The Art of Negotiation
Category : PROspective
Whether you’re looking for a paid APE or are applying for jobs after graduation, knowing how to negotiate pay and benefits is a skill we all need. It’s important for us to know our worth and have the confidence to ask for it. But putting yourself in a position to be rejected can feel risky, especially if you have no safety net. If this is your first time dealing with negotiations it can be intimidating. Here are some tips that may help you navigate this tricky business:
- Research salary trends in your field. Knowing how much other people are getting paid for your experience can give you something to compare your offer to.
- Know who you’re negotiating with. Someone from HR might better know the constraints of what they’re able to offer you. our future boss might be more willing to go to bat for your requests because they’ll be most directly affected by hiring you.
- Give them a reason to offer more. If you have certain skills which you believe makes you a more competitive candidate, don’t be shy about them. Lay out exactly why you’re worth what you’re asking.
- Be likable. This should go without saying, but if the people hiring you like you, they’ll be more likely to fight for you. It can be difficult to remain likable while you’re negotiating, which is why it’s important to be careful about the way you communicate. Always be polite and respectful, no matter who you’re dealing with.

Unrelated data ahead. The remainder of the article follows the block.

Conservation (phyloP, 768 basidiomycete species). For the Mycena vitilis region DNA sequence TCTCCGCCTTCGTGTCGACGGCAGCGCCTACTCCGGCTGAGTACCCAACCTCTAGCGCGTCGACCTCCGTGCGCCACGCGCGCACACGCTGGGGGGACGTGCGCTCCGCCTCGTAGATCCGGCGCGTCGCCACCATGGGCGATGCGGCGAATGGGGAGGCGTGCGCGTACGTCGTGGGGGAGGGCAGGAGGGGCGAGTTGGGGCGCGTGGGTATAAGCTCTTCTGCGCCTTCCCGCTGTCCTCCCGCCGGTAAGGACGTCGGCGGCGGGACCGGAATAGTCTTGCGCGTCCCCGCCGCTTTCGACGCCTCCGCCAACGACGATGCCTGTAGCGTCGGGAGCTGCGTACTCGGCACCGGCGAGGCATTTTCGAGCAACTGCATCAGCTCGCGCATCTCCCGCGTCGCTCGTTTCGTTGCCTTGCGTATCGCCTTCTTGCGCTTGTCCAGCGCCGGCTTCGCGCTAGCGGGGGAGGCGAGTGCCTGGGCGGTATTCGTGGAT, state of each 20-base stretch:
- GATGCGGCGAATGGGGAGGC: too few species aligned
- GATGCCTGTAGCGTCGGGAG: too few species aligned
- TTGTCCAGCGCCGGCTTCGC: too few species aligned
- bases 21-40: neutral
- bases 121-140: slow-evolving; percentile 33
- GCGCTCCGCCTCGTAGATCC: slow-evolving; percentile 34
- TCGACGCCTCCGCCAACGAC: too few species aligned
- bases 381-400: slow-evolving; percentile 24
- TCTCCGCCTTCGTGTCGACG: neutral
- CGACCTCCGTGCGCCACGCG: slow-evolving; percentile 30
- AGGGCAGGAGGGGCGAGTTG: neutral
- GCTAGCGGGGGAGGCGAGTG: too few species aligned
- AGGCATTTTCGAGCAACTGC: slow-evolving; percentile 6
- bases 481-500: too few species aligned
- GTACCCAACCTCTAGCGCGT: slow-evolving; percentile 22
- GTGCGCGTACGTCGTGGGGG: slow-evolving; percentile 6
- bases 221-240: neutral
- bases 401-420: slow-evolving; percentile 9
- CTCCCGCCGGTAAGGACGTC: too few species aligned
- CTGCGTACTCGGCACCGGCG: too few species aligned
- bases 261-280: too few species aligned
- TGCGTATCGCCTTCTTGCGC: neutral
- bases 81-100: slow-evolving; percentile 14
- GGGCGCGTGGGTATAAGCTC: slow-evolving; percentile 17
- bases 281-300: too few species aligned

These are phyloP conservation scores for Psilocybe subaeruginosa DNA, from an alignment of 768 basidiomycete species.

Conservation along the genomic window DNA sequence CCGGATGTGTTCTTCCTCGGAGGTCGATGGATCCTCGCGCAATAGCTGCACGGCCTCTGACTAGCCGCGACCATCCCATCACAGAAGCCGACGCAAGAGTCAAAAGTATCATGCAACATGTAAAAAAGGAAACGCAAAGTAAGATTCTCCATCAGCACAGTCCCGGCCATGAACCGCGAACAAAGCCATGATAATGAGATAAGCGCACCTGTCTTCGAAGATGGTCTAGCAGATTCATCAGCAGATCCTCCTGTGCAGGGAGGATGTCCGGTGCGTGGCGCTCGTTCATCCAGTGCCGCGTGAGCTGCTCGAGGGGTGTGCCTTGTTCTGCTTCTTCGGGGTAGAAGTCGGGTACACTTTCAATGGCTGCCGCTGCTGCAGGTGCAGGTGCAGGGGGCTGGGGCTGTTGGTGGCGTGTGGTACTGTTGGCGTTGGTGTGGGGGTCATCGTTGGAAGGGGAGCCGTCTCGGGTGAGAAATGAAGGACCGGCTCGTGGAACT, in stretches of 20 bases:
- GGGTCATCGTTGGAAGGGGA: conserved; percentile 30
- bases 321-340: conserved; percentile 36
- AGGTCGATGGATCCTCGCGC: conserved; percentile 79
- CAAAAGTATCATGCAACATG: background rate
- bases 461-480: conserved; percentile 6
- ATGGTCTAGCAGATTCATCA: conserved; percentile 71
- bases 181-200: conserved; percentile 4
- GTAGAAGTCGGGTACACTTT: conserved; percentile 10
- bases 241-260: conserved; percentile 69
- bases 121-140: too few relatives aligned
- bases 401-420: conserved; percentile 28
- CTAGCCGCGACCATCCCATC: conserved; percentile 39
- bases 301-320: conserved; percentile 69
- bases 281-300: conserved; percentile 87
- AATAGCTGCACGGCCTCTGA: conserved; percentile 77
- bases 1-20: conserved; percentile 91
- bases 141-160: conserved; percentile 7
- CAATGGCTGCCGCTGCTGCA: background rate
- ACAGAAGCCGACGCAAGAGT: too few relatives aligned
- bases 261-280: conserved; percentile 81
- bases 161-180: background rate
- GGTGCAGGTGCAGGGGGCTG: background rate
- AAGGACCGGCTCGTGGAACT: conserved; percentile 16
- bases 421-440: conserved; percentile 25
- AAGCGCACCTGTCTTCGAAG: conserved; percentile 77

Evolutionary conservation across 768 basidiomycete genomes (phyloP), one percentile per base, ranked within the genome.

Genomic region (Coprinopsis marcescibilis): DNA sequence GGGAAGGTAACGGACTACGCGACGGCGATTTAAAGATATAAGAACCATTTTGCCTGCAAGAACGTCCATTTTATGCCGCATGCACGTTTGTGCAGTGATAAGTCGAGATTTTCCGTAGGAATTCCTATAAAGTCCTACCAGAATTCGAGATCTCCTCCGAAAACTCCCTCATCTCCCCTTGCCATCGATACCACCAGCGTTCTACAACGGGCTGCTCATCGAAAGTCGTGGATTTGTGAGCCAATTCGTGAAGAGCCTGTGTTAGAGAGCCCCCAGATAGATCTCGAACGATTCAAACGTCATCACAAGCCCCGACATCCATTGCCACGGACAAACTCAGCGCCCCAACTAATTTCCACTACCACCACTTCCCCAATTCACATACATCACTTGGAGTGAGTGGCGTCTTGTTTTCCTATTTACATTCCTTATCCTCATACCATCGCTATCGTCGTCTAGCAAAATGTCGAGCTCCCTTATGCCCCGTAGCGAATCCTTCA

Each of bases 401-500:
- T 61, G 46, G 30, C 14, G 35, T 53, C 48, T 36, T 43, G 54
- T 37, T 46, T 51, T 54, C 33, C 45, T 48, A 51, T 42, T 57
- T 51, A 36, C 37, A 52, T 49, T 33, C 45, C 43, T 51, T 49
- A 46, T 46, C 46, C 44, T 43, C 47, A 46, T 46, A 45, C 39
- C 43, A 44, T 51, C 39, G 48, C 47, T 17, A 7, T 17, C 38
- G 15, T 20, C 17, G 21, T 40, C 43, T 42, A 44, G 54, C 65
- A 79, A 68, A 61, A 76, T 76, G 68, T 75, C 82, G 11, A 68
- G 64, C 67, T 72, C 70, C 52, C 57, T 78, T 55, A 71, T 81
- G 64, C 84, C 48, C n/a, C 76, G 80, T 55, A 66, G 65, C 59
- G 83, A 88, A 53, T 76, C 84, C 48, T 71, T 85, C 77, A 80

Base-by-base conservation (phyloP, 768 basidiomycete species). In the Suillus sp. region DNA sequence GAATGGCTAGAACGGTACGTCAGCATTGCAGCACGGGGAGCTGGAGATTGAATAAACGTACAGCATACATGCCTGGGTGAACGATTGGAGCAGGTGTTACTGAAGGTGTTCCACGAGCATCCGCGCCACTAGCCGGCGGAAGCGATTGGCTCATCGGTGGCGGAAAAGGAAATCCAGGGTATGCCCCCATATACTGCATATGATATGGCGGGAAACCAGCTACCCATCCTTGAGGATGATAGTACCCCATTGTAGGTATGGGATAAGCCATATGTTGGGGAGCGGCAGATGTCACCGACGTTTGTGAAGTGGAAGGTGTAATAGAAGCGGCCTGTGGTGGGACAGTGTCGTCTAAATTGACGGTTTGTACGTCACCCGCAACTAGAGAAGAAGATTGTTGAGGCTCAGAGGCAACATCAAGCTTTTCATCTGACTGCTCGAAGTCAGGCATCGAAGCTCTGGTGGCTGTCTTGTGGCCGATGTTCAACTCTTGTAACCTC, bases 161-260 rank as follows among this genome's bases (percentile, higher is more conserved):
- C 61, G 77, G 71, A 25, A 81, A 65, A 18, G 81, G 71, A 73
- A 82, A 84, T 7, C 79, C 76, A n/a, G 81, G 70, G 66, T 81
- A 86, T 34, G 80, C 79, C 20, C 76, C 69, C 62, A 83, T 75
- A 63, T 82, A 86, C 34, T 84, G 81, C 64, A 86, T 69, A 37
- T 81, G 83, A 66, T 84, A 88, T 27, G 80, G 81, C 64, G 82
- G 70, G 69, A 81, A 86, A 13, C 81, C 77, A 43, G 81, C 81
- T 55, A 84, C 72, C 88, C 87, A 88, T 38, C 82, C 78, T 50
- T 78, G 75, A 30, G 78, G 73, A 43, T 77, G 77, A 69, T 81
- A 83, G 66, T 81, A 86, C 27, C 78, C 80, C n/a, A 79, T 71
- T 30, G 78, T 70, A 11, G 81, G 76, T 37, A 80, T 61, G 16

- It’s not all about money. In some cases, a job can’t offer you the amount you’re requesting. But that doesn’t have to be a dealbreaker. There are other aspects of the job that might make it worth it to you. If you can’t negotiate higher pay, maybe you can ask for other benefits such as more vacation days, hours, different responsibilities, or other perks. Don’t forget to find out about opportunities for growth and promotions. Just because they can’t offer more money now, doesn’t mean there won’t be that opportunity down the line.
While it can be stressful to enter negotiations with a potential employer, remember that the worst they can say to you is no! Turning down a request for more money, more vacation days, or a hybrid work style doesn’t mean they don’t still want you. It’s up to you to decide how important your requests are. We may not all have the luxury of waiting for our “dream job,” but if you feel strongly about what you’re not getting, it’s okay to turn the offer down. More likely than not, you’re going to be the only one advocating for yourself, don’t be afraid to go after what you want! If you’re having trouble figuring out how to approach this situation, remember you can always reach out to the Office of Career Development for advice, as a current student or alumni.